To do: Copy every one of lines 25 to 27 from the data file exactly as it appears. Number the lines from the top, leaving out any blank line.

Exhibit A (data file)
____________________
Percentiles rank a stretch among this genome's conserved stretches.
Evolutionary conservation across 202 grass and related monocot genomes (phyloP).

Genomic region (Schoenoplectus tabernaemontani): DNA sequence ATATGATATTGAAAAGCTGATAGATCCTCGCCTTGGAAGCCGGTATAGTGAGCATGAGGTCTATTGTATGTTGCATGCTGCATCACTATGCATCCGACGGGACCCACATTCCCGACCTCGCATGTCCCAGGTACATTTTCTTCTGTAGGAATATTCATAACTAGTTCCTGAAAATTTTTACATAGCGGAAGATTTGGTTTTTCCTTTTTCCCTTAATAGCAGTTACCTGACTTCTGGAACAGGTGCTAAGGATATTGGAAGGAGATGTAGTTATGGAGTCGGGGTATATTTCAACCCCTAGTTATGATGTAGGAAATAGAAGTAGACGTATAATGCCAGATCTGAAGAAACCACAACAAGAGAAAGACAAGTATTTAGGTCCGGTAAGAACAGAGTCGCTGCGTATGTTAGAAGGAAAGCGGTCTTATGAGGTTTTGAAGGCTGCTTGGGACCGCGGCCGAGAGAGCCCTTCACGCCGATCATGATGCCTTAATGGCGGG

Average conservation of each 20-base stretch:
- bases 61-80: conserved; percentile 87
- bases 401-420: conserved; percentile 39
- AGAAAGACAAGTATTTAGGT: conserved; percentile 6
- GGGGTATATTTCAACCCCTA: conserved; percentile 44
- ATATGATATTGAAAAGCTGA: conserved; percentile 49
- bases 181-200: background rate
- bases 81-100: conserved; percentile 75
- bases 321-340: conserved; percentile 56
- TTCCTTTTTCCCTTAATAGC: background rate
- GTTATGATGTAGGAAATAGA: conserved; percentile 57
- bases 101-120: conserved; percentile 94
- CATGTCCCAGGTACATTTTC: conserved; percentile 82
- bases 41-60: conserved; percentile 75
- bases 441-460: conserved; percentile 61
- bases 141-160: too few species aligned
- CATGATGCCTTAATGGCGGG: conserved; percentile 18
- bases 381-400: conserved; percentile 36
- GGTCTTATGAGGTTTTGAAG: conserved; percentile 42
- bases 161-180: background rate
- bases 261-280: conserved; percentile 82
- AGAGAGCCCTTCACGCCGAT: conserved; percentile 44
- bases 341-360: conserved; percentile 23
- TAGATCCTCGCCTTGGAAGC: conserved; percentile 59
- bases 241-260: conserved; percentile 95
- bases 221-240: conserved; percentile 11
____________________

- AGAGAGCCCTTCACGCCGAT: conserved; percentile 44
- bases 341-360: conserved; percentile 23
- TAGATCCTCGCCTTGGAAGC: conserved; percentile 59